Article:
12-volt Air Compressor Guide

We Test 'em to Help Find the Best One for You

Trent RiddlePhotographer, WriterManufacturersPhotographer

OK folks, here’s something we all know: The standard air pressure recommended by the manufacturer of your truck’s tires is fine for the pavement, but it’s way too high for off-road use. Out on the trail you’ll need lower air pressure for added traction in sand, mud, and rocks. Those conditions, as well as your choice of tire and wheel, will determine just how low you need to take your tire air pressure when you’re off doing what your vehicle was born to do. In sand you might need to run as little as 10 pounds of air pressure for the best flotation. But whatever air pressure you run, the real question is not if you’re going to get down to that pressure, but how you’re going to air back up once you hit the pavement again. (See Four Wheeler, May 2001, for more on air pressure, tires, and trails.)

There are several options for airing up at the end of the day. These include: a hand pump, compressed air or CO2, engine-driven compressors, and the ol’ reliable 12-volt compressor that runs off your battery. This latter choice is by far the easiest, as you can either clip the power leads to the battery or hard-wire it to your truck’s electrical system. The smaller units can even be plugged into your rig’s cigarette lighter. Unlike an engine-driven compressor, a 12-volt unit can be mounted anywhere you have space. They also have the advantage over compressed gas sources because, obviously, they don’t become empty. For the average ’wheeler a 12-volt compressor is definitely the best choice.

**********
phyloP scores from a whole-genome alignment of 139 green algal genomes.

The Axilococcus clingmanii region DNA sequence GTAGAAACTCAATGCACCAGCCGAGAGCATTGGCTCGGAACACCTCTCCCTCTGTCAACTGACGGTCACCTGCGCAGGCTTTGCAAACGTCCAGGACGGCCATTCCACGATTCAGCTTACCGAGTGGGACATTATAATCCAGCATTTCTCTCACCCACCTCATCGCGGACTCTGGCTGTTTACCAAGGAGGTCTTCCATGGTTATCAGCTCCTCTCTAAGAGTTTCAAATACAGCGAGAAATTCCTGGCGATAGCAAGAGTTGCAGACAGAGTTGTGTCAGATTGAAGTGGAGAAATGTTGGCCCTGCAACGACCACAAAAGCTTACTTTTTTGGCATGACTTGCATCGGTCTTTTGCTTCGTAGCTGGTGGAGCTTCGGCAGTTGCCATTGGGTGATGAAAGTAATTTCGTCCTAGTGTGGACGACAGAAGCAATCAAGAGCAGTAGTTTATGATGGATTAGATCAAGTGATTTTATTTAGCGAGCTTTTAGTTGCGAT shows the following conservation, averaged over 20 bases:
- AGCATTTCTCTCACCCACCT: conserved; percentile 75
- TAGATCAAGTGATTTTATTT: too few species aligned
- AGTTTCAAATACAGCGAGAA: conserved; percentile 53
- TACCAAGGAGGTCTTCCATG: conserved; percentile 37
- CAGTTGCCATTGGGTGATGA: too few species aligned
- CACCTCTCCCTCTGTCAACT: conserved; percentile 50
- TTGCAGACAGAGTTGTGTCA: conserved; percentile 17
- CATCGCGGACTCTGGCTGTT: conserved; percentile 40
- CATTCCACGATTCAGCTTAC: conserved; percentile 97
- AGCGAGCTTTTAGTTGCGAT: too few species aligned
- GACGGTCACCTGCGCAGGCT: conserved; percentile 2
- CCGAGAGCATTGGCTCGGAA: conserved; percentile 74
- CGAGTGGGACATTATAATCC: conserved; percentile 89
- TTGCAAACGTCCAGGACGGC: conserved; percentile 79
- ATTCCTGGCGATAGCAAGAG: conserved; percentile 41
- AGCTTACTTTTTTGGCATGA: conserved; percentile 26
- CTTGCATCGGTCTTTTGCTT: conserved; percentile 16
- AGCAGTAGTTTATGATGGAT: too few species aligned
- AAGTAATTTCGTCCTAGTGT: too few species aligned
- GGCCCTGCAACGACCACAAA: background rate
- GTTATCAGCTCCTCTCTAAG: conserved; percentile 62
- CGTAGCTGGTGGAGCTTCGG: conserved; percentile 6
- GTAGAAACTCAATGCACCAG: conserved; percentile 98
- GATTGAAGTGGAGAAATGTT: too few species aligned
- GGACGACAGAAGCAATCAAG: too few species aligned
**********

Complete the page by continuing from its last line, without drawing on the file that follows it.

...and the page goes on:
With this in mind we’ve tested some of the best and most available 12-volt compressors on the market. We’ve put nine of these blowhards up against the wall and beat them until they revealed their secrets. The result? As expected, the more you spend on a compressor, the more air you get. But wait, there also were some surprises. Take a look and see which of these 12-volt compressors is right for you.